Theoretical and experimental correlations of gas dissolution, diffusion, and thermodynamic properties in determination of gas permeability and selectivity in supported ionic liquid membranes.

Advances in colloid and interface science

PubMedID: 21333963

Gan Q, Zou Y, Rooney D, Nancarrow P, Thompson J, Liang L, Lewis M. Theoretical and experimental correlations of gas dissolution, diffusion, and thermodynamic properties in determination of gas permeability and selectivity in supported ionic liquid membranes. Adv Colloid Interface Sci. 2011;164(1-2):45-55.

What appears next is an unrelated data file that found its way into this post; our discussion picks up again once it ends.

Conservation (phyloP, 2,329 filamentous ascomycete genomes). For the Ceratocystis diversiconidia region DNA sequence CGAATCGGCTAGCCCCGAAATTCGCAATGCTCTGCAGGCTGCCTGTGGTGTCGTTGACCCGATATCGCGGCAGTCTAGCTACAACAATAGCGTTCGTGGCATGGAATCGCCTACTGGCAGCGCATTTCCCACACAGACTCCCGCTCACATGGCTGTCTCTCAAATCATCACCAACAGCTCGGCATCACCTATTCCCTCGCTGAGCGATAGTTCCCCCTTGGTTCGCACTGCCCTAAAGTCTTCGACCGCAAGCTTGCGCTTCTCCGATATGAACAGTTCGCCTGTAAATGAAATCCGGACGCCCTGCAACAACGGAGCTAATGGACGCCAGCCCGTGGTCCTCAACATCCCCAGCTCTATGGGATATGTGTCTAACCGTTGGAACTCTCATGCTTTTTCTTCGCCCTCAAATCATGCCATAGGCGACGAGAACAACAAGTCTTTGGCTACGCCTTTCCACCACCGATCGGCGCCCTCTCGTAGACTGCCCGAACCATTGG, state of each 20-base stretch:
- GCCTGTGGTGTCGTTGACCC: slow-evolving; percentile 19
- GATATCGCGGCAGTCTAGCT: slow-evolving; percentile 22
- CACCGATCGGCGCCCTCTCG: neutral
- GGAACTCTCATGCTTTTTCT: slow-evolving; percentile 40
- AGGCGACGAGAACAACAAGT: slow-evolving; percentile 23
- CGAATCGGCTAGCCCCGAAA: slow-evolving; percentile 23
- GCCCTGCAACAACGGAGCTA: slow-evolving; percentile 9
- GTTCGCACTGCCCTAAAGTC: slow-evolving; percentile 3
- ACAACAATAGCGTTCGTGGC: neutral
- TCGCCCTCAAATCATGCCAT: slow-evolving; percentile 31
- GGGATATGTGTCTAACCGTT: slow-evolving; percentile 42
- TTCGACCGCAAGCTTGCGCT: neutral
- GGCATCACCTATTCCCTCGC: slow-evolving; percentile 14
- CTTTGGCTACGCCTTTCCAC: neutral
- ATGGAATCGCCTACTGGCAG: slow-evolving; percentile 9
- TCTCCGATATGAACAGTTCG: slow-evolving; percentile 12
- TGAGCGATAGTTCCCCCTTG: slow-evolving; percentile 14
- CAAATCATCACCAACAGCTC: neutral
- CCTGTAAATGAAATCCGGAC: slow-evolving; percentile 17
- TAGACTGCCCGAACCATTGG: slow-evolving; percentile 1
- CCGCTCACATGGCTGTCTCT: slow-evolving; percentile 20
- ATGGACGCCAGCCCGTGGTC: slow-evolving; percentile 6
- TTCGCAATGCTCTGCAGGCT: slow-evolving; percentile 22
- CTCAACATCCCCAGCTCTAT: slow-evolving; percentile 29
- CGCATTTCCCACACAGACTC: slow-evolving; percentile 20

Supported ionic liquid membranes (SILMs) has the potential to be a new technological platform for gas/organic vapour separation because of the unique non-volatile nature and discriminating gas dissolution properties of room temperature ionic liquids (ILs). This work starts with an examination of gas dissolution and transport properties in bulk imidazulium cation based ionic liquids [C(n)mim][NTf2] (n=2.4, 6, 8.10) from simple gas H(2), N(2), to polar CO(2), and C(2)H(6), leading to a further analysis of how gas dissolution and diffusion are influenced by molecular specific gas-SILMs interactions, reflected by differences in gas dissolution enthalpy and entropy. These effects were elucidated again during gas permeation studies by examining how changes in these properties and molecular specific interactions work together to cause deviations from conventional solution-diffusion theory and their impact on some remarkably contrasting gas perm-selectivity performance. The experimental perm-selectivity for all tested gases showed varied and contrasting deviation from the solution-diffusion, depending on specific gas-IL combinations. It transpires permeation for simpler non-polar gases (H(2), N(2)) is diffusion controlled, but strong molecular specific gas-ILs interactions led to a different permeation and selectivity performance for C(2)H(6) and CO(2). With exothermic dissolution enthalpy and large order disruptive entropy, C(2)H(6) displayed the fastest permeation rate at increased gas phase pressure in spite of its smallest diffusivity among the tested gases. The C(2)H(6) gas molecules "peg" on the side alkyl chain on the imidazulium cation at low concentration, and are well dispersed in the ionic liquids phase at high concentration. On the other hand strong CO(2)-ILs affinity resulted in a more prolonged "residence time" for the gas molecule, typified by reversed CO(2)/N(2) selectivity and slowest CO(2) transport despite CO(2) possess the highest solubility and comparable diffusivity in the ionic liquids. The unique transport and dissolution behaviour of CO(2) are further exploited by examining the residing state of CO(2) molecules in the ionic liquid phase, which leads to a hypothesis of a condensing and holding capacity of ILs towards CO(2), which provide an explanation to slower CO(2) transport through the SILMs. The pressure related exponential increase in permeations rate is also analysed which suggests a typical concentration dependent diffusion rate at high gas concentration under increased gas feed pressure. Finally the strong influence of discriminating and molecular specific gas-ILs interactions on gas perm-selectivity performance points to future specific design of ionic liquids for targeted gas separations.